Figures from June 2021’s Halifax House Price Index show prices have dropped from May yet remain considerably higher than 2020.
Figures from the UK’s longest-running monthly house price series have shown that the UK’s average house price has fallen for the first time since January.
According to the data found within the June 2021 edition of Halifax’s House Price Index, the average UK home is now £260,358, showcasing a slight -0.5% change compared to the previous month.
However, despite the somewhat rare monthly reduction in prices, there is little evidence to suggest that the UK property market is showing any signs of becoming more affordable. On the contrary, house prices in the country remain 8.8% higher than this time last year.
Giving an analysis of the report, Halifax’s Managing Director, Russell Galley, said: “The average UK house price slipped by -0.5% in June, the first monthly fall since January. As a result, annual house price inflation also eased back slightly from May’s 14-year high of +9.6% to stand at +8.8% in June.
“[However] it is important to put such a moderate decrease in context, with average prices still more than £21,000 higher than this time last year, following a broadly unprecedented period of gains.
“With the stamp duty holiday now being phased out, it was predicted the market might start to lose some steam entering the latter half of the year, and it’s unlikely that those with mortgages approved in the early months of summer expected to benefit from the maximum tax break, given the time needed to complete transactions.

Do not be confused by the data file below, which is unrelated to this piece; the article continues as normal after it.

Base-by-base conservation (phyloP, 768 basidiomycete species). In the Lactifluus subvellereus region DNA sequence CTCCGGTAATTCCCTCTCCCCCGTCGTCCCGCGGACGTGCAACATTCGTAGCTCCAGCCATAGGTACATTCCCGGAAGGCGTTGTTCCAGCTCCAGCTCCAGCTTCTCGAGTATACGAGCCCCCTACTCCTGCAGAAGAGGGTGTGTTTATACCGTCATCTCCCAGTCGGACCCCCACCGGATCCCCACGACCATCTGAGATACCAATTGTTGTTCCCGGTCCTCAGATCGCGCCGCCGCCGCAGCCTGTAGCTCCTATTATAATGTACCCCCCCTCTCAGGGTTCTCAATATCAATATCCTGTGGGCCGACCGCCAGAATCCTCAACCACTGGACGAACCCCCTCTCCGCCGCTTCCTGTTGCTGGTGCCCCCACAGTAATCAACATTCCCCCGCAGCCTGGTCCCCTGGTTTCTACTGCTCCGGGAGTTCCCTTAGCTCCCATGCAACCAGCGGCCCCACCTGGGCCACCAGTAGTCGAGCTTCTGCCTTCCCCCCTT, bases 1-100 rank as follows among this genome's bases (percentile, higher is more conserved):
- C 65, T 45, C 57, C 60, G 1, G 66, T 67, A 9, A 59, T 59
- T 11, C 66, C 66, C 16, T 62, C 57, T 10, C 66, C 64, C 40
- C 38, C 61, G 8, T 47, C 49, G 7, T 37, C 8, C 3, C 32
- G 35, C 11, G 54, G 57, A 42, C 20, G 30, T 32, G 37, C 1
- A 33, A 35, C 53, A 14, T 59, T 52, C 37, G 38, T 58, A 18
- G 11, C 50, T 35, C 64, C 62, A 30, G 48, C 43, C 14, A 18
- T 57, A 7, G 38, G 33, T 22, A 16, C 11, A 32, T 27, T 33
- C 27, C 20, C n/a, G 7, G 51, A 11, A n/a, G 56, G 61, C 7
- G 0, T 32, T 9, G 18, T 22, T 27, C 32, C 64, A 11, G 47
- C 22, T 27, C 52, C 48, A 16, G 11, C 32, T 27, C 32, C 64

“That said, with the tapered approach, those purchasing at the current average price of £260,358 would still only pay about £500 in stamp duty at today’s rates, increasing to around £3,000 when things return to normal from the start of October.
“Government support measures over the last year have helped to boost demand, particularly amongst buyers searching for larger family homes at the upper end of the market. Indeed, the average price of a detached home has risen faster than any other property type over the past 12 months, up by more than 10% or almost £47,000 in cash terms. At a cost of over half a million pounds, they are now £200,000 more expensive than the typical semi-detached house.
“That power of home movers to drive the market, as people look to find properties with more space, spurred on by increased time spent at home during the pandemic, won’t fade entirely as the economy recovers. Coupled with buyers chasing the relatively small number of available properties, and continued low borrowing rates, it’s a trend which can sustain high average prices for some time to come.
“However, we would still expect annual growth to have slowed somewhat more by the end of the year, with unemployment expected to edge higher as job support measures unwind, and the peak of buyer demand now likely to have passed.”
While the two Midlands regions and Greater London saw slightly slower annual price gains compared to May, all the other regions and nations of the UK saw a strengthening of inflation.
Wales showed a 12.0% annual house price growth, registering its strongest performance since April 2005.
For Northern Ireland and Scotland, the annual price rises were the highest recorded since late 2007, while for the North West and Yorkshire, inflation was the strongest since early 2005.
As touched on above, the South of England continues to lag somewhat behind the rest of the country. According to Halifax’s findings, Eastern England and the South East recorded inflation rates of around 7%, a far cry from the double digits displayed elsewhere in the UK.
Greater London is once again an outlier, with house price inflation a mere 2.9% year-on-year. However, prices in Greater London are considerably higher than in other regions and indeed nations of the UK. As such, the smaller rise in price will still reflect a higher average house price than the national figure of £260,358.